Steve Jobs Was the Henry Ford of Our Time

By , Contributor
There are certain key figures in American corporate life that transcend their businesses, and become part of the culture as a whole. Surely Steve Jobs, who is being mourned more than any businessman in recent memory, was one such figure. But he was not the first, and we can begin the difficult task of assessing his historical importance by noticing his affinities with another American businessman of comparable historical significance - Henry Ford.

Analyzing the similarities and contrasts between Jobs and Ford tells us a lot about the last 100 years of American life.

Steve Jobs Henry Ford.pngSteve Jobs didn’t invent the computer any more than Henry Ford invented the car. What Jobs and Ford did was more important than that. They did what the movers and shakers of American society have always done. Although they were not themselves populists, they created populist businesses that fundamentally reorganized the lives of millions of Americans.

There were cars before Ford, but they were basically toys owned by rich people. There were computers before Jobs, but they were basically computing machines for corporations and the military. What Ford and Jobs did seems simple in retrospect; they popularized cars and computers, and sold them by the millions. Like a lot of things that sound simple in retrospect, this was a remarkable act of daring. And it must not have been simple at all; if it had been really simple, other people would have done it.

Ultimately, Ford and Jobs belong to the great American tradition of visionaries, men who are excited by America’s independent spirit. They have the audacity to believe that they can realize their visions - and they do.

Ford and Jobs are so important for American history that the differences between them go beyond their personalities. Their differences show the differences between prewar America and postwar America. Ford’s authoritarianism is summed up in his famous statement that customers could have a car in any color they wanted as long as it was black. He hired gangs of thugs to break up strikes in the '30, and resisted America’s entry into World War II as long as he could.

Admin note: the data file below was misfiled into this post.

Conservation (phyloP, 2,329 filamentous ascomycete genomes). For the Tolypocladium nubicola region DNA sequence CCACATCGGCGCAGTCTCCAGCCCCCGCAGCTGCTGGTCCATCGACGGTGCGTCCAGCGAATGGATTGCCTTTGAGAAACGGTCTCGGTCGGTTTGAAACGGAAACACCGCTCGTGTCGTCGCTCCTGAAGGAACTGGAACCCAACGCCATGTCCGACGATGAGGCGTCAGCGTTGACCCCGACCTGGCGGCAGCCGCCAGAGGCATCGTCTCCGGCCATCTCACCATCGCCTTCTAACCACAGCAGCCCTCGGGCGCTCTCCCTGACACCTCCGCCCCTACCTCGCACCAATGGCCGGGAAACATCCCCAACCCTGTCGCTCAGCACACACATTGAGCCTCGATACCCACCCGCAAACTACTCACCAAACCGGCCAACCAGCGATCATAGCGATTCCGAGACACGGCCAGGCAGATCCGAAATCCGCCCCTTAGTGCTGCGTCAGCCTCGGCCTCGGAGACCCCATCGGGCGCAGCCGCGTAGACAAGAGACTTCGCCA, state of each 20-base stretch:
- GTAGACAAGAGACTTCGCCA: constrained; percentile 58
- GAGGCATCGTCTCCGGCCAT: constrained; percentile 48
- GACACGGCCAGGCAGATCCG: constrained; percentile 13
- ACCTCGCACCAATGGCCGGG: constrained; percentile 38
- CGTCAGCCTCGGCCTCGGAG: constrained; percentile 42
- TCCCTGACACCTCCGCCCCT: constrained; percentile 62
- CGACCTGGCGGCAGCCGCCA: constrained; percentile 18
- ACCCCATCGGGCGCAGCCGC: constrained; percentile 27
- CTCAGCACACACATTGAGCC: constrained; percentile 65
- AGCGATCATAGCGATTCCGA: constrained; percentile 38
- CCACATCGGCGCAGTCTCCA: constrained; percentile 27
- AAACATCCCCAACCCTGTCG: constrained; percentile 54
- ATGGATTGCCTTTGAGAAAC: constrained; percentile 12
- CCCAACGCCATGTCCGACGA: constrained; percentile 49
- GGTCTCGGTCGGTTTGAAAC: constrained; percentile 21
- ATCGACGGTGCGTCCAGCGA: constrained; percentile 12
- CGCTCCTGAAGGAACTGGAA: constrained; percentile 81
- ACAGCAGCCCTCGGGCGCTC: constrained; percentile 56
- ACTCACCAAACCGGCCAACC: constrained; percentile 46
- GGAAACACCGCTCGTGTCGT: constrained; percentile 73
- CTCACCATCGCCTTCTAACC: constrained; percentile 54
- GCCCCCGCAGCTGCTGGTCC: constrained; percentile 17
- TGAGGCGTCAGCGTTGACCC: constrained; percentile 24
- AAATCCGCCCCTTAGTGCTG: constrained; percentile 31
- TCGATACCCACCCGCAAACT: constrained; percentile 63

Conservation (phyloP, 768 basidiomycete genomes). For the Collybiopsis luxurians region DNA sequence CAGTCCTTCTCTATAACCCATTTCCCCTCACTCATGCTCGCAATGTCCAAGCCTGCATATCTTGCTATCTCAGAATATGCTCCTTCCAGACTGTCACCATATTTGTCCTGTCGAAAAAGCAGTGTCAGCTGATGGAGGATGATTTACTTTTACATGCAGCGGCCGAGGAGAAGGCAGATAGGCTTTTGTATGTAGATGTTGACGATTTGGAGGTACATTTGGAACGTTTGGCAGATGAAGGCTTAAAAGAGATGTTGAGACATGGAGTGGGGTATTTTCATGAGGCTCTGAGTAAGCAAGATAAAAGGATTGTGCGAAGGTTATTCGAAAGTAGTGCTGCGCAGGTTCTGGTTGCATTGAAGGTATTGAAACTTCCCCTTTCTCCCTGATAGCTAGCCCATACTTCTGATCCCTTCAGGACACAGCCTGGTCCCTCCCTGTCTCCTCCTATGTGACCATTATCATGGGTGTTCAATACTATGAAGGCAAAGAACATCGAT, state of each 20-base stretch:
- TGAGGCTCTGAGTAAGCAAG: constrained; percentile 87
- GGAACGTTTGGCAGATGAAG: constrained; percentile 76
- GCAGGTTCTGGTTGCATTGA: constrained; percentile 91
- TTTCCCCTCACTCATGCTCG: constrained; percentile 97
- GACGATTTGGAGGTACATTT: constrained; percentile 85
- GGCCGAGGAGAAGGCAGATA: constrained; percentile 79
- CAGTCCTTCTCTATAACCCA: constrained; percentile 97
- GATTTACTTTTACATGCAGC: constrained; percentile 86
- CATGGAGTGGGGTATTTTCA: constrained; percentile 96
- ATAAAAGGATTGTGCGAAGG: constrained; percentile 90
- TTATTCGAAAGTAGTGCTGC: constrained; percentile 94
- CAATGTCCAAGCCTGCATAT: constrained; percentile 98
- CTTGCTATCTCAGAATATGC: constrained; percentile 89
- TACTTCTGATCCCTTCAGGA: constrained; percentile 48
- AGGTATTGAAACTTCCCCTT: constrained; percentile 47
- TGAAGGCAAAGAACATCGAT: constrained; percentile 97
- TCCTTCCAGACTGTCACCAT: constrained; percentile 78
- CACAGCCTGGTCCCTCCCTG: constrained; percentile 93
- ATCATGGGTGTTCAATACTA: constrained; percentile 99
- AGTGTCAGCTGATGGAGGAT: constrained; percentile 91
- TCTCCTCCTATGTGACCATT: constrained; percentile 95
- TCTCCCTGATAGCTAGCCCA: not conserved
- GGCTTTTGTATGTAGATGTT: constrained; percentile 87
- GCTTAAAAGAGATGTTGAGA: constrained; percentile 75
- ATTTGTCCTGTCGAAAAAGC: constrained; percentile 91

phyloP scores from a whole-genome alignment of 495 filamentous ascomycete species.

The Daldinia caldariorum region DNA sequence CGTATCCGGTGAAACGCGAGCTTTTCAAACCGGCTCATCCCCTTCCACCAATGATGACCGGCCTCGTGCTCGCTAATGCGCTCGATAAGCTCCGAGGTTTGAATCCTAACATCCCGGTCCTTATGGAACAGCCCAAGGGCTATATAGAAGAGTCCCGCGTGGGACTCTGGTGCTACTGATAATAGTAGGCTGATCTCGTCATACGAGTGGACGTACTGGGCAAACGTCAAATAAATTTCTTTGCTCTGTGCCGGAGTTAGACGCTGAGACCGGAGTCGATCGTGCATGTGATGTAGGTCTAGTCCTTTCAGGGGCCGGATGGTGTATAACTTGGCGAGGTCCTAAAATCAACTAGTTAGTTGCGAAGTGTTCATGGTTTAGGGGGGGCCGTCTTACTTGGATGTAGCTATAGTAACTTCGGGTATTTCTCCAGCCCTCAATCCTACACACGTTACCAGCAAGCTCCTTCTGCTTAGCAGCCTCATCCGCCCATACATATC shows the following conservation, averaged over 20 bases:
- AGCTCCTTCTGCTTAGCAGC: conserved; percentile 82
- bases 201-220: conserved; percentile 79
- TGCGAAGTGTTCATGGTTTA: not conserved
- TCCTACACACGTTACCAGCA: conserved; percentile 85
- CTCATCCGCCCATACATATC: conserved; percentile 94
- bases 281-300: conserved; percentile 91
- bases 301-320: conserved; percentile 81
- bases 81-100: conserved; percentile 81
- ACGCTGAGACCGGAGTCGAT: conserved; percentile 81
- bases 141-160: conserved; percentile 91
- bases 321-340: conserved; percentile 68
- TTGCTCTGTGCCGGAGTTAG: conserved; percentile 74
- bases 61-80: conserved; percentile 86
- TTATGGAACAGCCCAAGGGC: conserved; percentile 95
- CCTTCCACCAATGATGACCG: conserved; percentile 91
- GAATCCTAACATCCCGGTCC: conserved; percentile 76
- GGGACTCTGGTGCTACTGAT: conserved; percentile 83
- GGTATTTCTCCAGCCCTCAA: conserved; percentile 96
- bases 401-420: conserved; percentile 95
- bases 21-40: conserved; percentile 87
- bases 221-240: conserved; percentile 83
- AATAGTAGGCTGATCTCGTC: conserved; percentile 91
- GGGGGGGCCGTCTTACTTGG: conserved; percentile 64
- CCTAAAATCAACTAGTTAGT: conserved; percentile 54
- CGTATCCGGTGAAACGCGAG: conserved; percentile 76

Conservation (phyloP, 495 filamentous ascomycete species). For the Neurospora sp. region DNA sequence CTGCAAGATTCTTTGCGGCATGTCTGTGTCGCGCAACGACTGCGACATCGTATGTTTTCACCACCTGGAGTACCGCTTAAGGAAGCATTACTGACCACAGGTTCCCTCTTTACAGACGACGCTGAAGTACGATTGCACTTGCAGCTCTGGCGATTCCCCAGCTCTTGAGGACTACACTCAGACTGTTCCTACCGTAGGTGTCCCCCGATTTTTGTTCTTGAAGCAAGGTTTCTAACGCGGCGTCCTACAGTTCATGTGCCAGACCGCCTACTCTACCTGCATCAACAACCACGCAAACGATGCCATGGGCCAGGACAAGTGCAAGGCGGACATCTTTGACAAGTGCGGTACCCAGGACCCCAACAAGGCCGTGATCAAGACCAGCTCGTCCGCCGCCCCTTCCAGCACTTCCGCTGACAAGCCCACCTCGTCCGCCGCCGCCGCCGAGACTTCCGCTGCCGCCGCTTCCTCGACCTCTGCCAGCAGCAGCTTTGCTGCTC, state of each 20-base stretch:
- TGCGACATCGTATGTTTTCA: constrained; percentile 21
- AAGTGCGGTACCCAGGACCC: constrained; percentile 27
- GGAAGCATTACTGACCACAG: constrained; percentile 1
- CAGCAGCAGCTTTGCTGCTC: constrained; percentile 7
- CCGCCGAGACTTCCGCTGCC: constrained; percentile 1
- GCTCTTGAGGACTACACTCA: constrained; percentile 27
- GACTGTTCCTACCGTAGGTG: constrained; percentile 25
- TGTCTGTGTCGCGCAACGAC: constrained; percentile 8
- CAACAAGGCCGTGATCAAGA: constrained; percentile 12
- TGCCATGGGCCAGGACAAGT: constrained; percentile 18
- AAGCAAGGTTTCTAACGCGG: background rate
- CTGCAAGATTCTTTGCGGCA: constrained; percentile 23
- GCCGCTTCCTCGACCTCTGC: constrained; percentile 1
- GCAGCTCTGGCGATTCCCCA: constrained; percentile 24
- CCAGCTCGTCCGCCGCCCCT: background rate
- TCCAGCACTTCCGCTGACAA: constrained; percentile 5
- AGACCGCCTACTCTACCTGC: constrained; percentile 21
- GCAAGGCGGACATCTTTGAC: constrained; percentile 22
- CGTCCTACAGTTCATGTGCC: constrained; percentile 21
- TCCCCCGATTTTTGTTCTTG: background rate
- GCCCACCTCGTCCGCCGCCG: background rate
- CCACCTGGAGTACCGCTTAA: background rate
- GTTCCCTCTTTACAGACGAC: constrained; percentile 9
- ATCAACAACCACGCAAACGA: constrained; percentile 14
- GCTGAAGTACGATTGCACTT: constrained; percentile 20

Apple white.jpg

If Ford’s favorite color was black, Jobs’ favorite color was white. The white of Apple computers, with their sensuous surfaces that people loved to touch, and the white of Apple stores showed the decisive impact of Asian minimalism on Jobs’ sensibility. Unlike clunky PCs, Macs offer a pure example of the principle that high tech is ideally matched with high touch.

In McLuhan’s terms, Ford made cars, a hot medium; Jobs made computers, the ultimate cool medium. Jobs’ success demonstrates the cooling off of America like nothing else in the last thirty years.

Jobs said one time that he wanted to make “a dent in the universe.”  Well, he did. He succeeded beyond his wildest dreams as an alienated teenager. For the rest of us, that dent now looks a lot like a hole - a hole in our psyches. And there are no more visionaries that can fill it.

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JIm Curtis has a background in Russian studies, and is fascinated with both high culture and popular culture. He just finished a book on Dylan, and covers the book beat for The Morton Report.

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